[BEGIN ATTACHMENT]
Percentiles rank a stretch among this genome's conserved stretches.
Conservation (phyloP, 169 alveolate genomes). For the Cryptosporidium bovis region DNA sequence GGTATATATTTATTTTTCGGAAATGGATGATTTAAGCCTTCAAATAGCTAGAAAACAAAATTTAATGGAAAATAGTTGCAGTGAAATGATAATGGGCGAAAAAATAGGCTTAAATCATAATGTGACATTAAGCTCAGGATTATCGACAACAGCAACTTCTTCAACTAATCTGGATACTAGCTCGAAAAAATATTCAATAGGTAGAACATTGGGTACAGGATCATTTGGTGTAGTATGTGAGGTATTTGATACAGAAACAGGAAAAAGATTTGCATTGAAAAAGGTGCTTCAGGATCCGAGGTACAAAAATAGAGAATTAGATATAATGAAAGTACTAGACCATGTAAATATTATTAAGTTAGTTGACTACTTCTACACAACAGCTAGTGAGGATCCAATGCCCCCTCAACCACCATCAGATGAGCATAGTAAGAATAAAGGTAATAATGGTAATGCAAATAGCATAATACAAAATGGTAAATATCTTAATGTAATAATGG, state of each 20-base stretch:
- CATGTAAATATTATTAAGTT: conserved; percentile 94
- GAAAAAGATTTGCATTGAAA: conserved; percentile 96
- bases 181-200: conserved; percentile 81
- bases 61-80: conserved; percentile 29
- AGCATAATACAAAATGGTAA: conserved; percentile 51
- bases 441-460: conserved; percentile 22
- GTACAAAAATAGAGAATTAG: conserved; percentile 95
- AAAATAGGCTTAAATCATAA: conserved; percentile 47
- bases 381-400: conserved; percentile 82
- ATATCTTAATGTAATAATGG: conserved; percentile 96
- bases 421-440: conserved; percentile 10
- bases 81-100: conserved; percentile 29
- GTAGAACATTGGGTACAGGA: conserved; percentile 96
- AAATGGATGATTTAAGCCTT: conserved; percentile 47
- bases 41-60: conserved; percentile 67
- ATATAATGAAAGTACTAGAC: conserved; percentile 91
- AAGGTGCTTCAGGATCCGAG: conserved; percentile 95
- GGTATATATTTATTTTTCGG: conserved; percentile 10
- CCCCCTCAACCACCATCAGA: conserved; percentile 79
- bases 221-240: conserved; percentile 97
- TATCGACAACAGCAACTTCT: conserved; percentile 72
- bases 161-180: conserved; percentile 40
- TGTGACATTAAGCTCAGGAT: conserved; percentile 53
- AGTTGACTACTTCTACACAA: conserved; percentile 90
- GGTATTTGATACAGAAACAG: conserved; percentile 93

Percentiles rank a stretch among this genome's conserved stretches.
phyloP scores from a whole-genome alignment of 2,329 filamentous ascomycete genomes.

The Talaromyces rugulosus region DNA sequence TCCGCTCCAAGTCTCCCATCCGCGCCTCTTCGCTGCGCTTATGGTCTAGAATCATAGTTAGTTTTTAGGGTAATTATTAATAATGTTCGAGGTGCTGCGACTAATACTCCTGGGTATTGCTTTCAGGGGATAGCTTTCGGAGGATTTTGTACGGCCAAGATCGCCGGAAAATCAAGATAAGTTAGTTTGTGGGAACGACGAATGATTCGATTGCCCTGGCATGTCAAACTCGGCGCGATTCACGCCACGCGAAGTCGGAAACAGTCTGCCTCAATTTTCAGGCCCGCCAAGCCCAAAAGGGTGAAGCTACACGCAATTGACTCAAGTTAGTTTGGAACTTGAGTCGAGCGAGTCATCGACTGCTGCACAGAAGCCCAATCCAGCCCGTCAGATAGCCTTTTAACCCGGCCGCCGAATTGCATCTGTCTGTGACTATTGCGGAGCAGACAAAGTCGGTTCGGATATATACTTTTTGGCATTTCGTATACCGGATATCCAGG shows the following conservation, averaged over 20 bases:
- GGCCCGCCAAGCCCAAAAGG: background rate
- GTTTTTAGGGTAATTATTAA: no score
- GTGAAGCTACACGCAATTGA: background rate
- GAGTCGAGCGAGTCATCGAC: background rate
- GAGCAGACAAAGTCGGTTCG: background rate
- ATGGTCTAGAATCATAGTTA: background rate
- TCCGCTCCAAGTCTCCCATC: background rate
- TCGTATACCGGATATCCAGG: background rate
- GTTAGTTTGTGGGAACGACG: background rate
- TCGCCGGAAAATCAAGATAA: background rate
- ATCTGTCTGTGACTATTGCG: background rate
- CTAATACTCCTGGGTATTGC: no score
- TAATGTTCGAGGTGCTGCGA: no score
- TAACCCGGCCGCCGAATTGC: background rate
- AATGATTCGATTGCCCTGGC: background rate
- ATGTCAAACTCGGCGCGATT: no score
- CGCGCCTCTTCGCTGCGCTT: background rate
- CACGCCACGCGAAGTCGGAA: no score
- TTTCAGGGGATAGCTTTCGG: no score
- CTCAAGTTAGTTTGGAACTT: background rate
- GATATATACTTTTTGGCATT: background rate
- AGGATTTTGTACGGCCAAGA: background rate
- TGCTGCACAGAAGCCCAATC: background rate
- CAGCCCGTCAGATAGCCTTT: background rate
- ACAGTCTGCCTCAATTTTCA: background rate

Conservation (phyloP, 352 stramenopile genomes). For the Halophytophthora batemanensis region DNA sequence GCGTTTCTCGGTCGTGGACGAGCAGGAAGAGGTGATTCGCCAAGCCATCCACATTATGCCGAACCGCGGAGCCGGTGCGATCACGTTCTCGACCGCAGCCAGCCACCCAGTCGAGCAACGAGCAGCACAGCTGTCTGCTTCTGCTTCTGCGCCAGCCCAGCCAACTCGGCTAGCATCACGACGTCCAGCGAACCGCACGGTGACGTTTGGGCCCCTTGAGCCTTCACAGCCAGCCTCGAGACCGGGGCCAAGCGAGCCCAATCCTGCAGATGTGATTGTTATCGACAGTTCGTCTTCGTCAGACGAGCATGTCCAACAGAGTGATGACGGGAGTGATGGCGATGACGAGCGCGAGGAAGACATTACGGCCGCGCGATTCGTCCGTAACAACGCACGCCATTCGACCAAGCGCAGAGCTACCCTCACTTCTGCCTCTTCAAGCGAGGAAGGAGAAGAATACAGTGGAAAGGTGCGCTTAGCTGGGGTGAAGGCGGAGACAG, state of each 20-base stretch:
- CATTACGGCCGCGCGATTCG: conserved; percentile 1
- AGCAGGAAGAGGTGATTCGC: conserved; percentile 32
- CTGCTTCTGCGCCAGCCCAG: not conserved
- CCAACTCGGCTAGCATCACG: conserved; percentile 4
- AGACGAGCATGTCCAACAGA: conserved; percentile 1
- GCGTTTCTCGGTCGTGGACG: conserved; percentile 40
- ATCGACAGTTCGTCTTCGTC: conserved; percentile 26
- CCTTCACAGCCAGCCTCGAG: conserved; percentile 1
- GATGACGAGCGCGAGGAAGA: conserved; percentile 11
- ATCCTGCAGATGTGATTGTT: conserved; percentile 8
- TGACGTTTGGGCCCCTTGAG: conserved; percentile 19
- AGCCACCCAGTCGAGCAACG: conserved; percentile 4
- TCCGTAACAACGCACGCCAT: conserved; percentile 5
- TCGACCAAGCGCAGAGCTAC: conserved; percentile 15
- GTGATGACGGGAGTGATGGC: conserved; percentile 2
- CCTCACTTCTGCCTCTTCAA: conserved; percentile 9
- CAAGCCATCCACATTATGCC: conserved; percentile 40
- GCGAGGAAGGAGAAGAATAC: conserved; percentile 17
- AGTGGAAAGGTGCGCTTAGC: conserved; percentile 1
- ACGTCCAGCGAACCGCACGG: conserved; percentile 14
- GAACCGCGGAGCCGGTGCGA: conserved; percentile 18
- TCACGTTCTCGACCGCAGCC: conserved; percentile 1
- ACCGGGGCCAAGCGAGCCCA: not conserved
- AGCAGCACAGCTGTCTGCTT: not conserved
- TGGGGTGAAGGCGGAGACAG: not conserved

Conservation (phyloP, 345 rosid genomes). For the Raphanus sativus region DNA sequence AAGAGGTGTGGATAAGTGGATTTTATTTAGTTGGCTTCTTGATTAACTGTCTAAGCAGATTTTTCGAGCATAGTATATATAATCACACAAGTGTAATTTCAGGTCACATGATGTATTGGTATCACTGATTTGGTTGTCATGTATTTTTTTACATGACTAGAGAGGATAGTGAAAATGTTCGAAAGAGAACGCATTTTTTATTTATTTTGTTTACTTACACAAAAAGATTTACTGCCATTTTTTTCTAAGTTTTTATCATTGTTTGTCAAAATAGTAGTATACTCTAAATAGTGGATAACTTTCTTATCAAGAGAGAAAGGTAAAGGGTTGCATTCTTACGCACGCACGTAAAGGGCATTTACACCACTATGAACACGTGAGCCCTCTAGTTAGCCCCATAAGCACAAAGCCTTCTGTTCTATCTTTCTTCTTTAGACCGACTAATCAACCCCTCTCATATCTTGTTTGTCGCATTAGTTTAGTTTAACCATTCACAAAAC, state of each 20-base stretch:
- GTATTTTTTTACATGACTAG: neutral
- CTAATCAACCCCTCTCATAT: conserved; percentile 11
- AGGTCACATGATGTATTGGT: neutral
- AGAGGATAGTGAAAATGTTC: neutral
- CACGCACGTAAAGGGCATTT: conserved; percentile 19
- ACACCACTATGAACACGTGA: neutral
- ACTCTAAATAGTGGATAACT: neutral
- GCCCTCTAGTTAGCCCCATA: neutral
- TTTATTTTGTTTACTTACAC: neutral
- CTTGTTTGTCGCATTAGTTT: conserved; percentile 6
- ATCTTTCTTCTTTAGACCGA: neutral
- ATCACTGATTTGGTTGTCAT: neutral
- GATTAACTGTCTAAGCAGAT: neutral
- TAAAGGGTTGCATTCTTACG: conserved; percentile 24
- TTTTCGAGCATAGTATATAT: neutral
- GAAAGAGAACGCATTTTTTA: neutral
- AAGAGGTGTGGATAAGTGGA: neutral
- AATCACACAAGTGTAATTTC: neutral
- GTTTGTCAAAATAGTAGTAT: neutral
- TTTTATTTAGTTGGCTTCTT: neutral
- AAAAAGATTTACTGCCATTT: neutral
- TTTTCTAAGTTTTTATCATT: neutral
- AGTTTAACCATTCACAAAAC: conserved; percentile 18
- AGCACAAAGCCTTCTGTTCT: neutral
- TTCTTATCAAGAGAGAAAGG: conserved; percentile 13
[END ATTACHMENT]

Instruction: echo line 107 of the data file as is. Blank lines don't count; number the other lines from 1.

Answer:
- TTCTTATCAAGAGAGAAAGG: conserved; percentile 13